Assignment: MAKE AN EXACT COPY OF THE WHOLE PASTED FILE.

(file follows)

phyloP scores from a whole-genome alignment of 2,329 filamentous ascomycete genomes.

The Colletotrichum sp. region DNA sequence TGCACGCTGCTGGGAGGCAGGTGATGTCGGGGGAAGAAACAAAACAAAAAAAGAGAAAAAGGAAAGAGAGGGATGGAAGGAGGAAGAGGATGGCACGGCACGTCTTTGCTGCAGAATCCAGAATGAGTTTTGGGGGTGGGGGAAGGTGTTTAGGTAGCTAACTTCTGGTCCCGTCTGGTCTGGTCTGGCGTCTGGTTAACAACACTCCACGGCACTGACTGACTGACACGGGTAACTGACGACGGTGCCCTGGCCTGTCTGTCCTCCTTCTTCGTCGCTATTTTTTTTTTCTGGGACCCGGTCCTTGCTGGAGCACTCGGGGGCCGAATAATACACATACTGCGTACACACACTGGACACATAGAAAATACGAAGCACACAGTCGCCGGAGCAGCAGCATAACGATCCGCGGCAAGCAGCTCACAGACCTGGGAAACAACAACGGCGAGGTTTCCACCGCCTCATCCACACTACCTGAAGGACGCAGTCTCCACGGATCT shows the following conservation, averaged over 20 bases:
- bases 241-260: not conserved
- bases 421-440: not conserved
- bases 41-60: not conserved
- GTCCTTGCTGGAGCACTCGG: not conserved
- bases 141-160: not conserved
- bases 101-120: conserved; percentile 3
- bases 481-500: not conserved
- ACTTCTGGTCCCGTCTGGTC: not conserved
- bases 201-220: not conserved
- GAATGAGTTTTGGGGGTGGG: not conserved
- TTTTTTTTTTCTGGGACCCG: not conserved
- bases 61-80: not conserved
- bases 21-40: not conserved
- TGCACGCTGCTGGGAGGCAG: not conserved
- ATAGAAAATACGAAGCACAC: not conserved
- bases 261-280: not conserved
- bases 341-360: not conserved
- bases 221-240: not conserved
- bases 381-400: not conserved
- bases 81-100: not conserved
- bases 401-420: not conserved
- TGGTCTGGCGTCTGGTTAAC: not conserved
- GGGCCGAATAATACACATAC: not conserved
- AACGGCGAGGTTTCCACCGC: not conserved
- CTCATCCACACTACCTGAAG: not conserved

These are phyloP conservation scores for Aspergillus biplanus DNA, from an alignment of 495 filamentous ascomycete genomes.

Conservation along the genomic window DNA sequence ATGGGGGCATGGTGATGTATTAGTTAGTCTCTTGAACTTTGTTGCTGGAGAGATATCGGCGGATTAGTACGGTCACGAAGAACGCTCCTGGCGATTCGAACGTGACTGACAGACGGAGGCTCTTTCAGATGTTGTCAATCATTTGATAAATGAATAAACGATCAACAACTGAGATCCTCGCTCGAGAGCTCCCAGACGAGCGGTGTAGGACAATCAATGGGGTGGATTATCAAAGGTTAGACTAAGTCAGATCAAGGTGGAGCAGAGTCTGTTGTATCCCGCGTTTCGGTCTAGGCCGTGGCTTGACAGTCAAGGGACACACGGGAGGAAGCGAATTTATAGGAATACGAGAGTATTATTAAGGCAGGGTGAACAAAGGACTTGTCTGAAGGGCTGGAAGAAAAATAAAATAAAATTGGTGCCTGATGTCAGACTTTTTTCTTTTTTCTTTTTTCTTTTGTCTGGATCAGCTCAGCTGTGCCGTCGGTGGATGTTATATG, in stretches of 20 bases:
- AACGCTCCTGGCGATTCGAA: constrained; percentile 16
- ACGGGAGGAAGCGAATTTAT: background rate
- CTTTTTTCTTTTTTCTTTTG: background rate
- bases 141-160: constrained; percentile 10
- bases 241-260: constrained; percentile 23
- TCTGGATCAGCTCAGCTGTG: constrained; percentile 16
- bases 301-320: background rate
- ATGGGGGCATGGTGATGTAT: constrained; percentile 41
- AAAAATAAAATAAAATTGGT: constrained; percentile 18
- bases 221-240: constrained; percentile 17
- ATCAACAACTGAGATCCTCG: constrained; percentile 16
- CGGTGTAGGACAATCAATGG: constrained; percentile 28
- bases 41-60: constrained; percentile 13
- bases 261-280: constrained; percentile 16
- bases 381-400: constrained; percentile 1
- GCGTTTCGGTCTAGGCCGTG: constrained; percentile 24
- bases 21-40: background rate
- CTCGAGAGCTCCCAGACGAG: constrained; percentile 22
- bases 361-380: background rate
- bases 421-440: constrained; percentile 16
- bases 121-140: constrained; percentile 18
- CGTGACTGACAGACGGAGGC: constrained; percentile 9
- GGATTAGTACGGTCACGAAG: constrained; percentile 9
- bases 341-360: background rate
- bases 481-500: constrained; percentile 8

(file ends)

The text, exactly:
phyloP scores from a whole-genome alignment of 2,329 filamentous ascomycete genomes.

The Colletotrichum sp. region DNA sequence TGCACGCTGCTGGGAGGCAGGTGATGTCGGGGGAAGAAACAAAACAAAAAAAGAGAAAAAGGAAAGAGAGGGATGGAAGGAGGAAGAGGATGGCACGGCACGTCTTTGCTGCAGAATCCAGAATGAGTTTTGGGGGTGGGGGAAGGTGTTTAGGTAGCTAACTTCTGGTCCCGTCTGGTCTGGTCTGGCGTCTGGTTAACAACACTCCACGGCACTGACTGACTGACACGGGTAACTGACGACGGTGCCCTGGCCTGTCTGTCCTCCTTCTTCGTCGCTATTTTTTTTTTCTGGGACCCGGTCCTTGCTGGAGCACTCGGGGGCCGAATAATACACATACTGCGTACACACACTGGACACATAGAAAATACGAAGCACACAGTCGCCGGAGCAGCAGCATAACGATCCGCGGCAAGCAGCTCACAGACCTGGGAAACAACAACGGCGAGGTTTCCACCGCCTCATCCACACTACCTGAAGGACGCAGTCTCCACGGATCT shows the following conservation, averaged over 20 bases:
- bases 241-260: not conserved
- bases 421-440: not conserved
- bases 41-60: not conserved
- GTCCTTGCTGGAGCACTCGG: not conserved
- bases 141-160: not conserved
- bases 101-120: conserved; percentile 3
- bases 481-500: not conserved
- ACTTCTGGTCCCGTCTGGTC: not conserved
- bases 201-220: not conserved
- GAATGAGTTTTGGGGGTGGG: not conserved
- TTTTTTTTTTCTGGGACCCG: not conserved
- bases 61-80: not conserved
- bases 21-40: not conserved
- TGCACGCTGCTGGGAGGCAG: not conserved
- ATAGAAAATACGAAGCACAC: not conserved
- bases 261-280: not conserved
- bases 341-360: not conserved
- bases 221-240: not conserved
- bases 381-400: not conserved
- bases 81-100: not conserved
- bases 401-420: not conserved
- TGGTCTGGCGTCTGGTTAAC: not conserved
- GGGCCGAATAATACACATAC: not conserved
- AACGGCGAGGTTTCCACCGC: not conserved
- CTCATCCACACTACCTGAAG: not conserved

These are phyloP conservation scores for Aspergillus biplanus DNA, from an alignment of 495 filamentous ascomycete genomes.

Conservation along the genomic window DNA sequence ATGGGGGCATGGTGATGTATTAGTTAGTCTCTTGAACTTTGTTGCTGGAGAGATATCGGCGGATTAGTACGGTCACGAAGAACGCTCCTGGCGATTCGAACGTGACTGACAGACGGAGGCTCTTTCAGATGTTGTCAATCATTTGATAAATGAATAAACGATCAACAACTGAGATCCTCGCTCGAGAGCTCCCAGACGAGCGGTGTAGGACAATCAATGGGGTGGATTATCAAAGGTTAGACTAAGTCAGATCAAGGTGGAGCAGAGTCTGTTGTATCCCGCGTTTCGGTCTAGGCCGTGGCTTGACAGTCAAGGGACACACGGGAGGAAGCGAATTTATAGGAATACGAGAGTATTATTAAGGCAGGGTGAACAAAGGACTTGTCTGAAGGGCTGGAAGAAAAATAAAATAAAATTGGTGCCTGATGTCAGACTTTTTTCTTTTTTCTTTTTTCTTTTGTCTGGATCAGCTCAGCTGTGCCGTCGGTGGATGTTATATG, in stretches of 20 bases:
- AACGCTCCTGGCGATTCGAA: constrained; percentile 16
- ACGGGAGGAAGCGAATTTAT: background rate
- CTTTTTTCTTTTTTCTTTTG: background rate
- bases 141-160: constrained; percentile 10
- bases 241-260: constrained; percentile 23
- TCTGGATCAGCTCAGCTGTG: constrained; percentile 16
- bases 301-320: background rate
- ATGGGGGCATGGTGATGTAT: constrained; percentile 41
- AAAAATAAAATAAAATTGGT: constrained; percentile 18
- bases 221-240: constrained; percentile 17
- ATCAACAACTGAGATCCTCG: constrained; percentile 16
- CGGTGTAGGACAATCAATGG: constrained; percentile 28
- bases 41-60: constrained; percentile 13
- bases 261-280: constrained; percentile 16
- bases 381-400: constrained; percentile 1
- GCGTTTCGGTCTAGGCCGTG: constrained; percentile 24
- bases 21-40: background rate
- CTCGAGAGCTCCCAGACGAG: constrained; percentile 22
- bases 361-380: background rate
- bases 421-440: constrained; percentile 16
- bases 121-140: constrained; percentile 18
- CGTGACTGACAGACGGAGGC: constrained; percentile 9
- GGATTAGTACGGTCACGAAG: constrained; percentile 9
- bases 341-360: background rate
- bases 481-500: constrained; percentile 8